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Affective touch and attachment style modulate pain: A laser-evoked potentials study

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Original languageEnglish
Article number20160009
Pages (from-to)1-9
Number of pages9
JournalPhilosophical Transactions of the Royal Society B
Issue number1708
Early online date19 Nov 2016
Accepted/In press6 Jun 2016
E-pub ahead of print19 Nov 2016
PublishedNov 2016


King's Authors


Affective touch and cutaneous pain are two sub-modalities of interoception
with contrasting affective qualities (pleasantness/unpleasantness) and social
meanings (care/harm), yet their direct relationship has not been investigated.
In 50 women, taking into account individual attachment styles, we assessed
the role of affective touch and particularly the contribution of the C tactile
(CT) system in subjective and electrophysiological responses to noxious skin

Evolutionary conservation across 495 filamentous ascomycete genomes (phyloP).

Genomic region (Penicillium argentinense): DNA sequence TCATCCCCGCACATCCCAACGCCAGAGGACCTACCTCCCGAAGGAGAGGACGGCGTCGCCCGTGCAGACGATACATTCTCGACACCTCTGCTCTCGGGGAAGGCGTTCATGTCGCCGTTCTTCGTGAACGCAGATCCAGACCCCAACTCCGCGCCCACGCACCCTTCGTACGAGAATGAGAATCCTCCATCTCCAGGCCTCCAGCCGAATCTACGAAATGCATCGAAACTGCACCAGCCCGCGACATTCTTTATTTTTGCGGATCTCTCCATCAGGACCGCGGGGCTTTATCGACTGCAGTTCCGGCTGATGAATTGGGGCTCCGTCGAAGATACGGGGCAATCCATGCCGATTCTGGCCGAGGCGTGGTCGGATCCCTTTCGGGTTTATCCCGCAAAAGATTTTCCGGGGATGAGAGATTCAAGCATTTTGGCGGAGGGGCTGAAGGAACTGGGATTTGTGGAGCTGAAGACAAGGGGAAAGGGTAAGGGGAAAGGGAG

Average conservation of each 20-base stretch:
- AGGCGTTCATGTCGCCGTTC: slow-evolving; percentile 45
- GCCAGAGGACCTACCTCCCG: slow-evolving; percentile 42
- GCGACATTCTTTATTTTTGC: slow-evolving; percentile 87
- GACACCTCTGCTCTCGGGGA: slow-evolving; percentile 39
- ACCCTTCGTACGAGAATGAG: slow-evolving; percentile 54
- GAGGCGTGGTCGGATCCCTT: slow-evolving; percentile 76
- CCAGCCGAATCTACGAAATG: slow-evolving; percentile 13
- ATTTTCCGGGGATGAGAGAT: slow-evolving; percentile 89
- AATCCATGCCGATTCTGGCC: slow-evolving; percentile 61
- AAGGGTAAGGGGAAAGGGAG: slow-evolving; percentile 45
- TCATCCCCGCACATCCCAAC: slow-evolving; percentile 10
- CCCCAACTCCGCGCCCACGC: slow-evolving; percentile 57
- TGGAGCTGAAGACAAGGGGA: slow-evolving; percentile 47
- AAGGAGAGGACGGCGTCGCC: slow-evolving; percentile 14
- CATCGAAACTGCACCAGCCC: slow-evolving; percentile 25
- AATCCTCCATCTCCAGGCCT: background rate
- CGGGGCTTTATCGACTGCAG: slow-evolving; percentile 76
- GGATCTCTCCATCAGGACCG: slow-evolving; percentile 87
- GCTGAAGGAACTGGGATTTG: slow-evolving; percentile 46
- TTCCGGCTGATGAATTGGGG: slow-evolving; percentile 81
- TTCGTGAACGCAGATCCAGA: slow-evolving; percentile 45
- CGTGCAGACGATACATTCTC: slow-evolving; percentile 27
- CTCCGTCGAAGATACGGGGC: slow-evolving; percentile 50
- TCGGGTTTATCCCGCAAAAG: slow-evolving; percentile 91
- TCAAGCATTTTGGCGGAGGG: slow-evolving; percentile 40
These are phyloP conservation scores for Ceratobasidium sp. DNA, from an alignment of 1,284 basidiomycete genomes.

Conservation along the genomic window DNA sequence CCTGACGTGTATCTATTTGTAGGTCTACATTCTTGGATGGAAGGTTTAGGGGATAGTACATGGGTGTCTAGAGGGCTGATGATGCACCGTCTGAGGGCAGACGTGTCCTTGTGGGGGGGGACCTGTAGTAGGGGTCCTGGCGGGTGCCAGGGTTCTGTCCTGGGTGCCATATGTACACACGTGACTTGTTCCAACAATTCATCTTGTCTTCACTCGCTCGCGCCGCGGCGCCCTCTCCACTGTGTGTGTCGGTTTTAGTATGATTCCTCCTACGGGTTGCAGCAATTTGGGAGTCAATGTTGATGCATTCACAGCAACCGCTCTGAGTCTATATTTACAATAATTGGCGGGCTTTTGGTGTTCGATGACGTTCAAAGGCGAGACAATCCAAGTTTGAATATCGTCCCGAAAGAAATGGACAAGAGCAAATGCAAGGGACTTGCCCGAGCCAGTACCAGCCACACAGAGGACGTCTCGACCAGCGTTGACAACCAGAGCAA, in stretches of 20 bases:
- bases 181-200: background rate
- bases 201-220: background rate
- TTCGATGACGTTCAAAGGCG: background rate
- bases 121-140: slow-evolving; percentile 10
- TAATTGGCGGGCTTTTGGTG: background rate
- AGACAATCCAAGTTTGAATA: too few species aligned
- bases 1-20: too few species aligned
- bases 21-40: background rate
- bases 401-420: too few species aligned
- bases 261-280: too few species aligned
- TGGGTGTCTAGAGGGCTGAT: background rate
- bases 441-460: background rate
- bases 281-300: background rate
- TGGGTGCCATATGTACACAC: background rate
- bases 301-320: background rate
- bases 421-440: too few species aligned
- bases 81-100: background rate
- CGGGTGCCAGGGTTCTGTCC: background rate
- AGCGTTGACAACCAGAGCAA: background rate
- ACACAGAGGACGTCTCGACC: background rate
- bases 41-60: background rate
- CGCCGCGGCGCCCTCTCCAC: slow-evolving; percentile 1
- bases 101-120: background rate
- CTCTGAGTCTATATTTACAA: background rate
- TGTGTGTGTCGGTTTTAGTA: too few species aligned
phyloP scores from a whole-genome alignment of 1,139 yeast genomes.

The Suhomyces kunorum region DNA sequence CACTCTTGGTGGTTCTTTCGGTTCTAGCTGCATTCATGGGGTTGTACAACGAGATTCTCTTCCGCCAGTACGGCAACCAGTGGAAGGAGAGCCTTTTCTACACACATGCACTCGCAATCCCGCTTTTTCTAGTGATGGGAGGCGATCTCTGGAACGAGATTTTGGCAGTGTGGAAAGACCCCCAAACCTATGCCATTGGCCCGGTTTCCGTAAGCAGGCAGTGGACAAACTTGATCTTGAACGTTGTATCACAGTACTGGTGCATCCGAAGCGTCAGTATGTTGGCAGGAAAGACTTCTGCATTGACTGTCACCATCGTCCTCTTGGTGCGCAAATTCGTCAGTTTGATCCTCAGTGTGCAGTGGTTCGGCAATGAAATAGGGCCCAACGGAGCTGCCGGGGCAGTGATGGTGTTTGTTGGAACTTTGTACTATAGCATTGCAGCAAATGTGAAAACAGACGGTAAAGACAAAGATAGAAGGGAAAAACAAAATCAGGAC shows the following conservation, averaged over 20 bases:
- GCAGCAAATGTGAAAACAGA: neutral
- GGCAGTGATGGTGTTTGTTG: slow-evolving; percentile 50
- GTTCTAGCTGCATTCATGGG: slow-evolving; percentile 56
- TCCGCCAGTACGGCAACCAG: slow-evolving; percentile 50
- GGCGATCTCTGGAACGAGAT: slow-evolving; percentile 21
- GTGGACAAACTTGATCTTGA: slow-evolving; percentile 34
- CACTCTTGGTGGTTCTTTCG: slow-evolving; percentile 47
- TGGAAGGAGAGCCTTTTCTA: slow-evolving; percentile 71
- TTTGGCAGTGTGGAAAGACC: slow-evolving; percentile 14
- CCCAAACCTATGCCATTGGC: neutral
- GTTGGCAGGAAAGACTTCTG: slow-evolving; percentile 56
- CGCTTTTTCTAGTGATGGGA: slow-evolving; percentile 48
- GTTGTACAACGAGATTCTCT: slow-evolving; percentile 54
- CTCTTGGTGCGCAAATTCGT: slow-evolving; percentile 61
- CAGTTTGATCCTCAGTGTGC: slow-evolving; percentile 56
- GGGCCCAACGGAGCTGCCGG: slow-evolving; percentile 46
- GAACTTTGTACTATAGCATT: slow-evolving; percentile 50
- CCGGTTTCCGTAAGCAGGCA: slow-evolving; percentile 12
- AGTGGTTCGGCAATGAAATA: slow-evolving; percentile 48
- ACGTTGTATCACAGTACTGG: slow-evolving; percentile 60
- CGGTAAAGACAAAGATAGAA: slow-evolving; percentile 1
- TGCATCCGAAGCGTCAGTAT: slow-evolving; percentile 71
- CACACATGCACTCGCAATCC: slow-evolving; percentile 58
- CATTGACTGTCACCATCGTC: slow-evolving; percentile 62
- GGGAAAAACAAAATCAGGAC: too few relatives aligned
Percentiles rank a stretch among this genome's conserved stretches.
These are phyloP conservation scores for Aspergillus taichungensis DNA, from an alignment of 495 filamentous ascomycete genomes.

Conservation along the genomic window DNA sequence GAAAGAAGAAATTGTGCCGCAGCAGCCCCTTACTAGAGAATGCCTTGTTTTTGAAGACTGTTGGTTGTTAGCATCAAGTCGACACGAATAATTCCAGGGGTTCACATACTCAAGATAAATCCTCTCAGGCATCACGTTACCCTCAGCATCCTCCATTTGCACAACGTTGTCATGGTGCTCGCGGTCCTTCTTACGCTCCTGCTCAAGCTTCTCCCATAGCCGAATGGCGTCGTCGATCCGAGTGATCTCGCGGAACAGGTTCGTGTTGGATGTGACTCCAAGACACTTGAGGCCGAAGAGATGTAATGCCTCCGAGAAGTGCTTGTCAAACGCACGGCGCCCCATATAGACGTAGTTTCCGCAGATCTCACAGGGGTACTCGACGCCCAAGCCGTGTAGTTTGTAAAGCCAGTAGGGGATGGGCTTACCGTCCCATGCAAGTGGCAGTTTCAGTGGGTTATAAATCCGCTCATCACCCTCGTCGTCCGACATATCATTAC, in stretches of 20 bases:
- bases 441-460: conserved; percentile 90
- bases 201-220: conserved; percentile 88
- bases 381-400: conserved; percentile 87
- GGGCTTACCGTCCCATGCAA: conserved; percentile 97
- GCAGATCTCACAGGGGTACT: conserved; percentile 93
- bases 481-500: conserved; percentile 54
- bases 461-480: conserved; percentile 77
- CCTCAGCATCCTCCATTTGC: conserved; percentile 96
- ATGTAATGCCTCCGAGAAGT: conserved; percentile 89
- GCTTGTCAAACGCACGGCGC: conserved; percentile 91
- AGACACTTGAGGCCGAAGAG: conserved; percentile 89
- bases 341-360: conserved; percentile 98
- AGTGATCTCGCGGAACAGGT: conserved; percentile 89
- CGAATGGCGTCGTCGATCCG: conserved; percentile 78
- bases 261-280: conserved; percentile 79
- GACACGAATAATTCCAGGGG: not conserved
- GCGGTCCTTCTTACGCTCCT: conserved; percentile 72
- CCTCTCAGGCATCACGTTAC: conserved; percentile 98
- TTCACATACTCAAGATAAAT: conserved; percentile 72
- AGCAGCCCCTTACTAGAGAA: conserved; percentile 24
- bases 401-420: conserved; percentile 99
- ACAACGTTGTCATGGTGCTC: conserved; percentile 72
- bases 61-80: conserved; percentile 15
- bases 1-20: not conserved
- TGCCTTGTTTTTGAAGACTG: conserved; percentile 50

stimulation, namely N1 and N2-P2 laser-evoked potentials. When pleasant,
slow (versus fast) velocity touch was administered to the (non-CT-containing)
palm of the hand, higher attachment anxiety predicted increased subjective
pain ratings, in the same direction as changes in N2 amplitude. By contrast,
when pleasant touch was administered to CT-containing skin of the arm,
higher attachment anxiety predicted attenuated N1 and N2 amplitudes.
Higher attachment avoidance predicted opposite results. Thus, CT-based
affective touch can modulate pain in early and late processing stages (N1
and N2 components), with the direction of effects depending on attachment
style. Affective touch not involving the CT system seems to affect predominately
the conscious perception of pain, possibly reflecting socio-cognitive
factors further up the neurocognitive hierarchy. Affective touch may thus
convey information about available social resources and gate pain responses
depending on individual expectations of social support.

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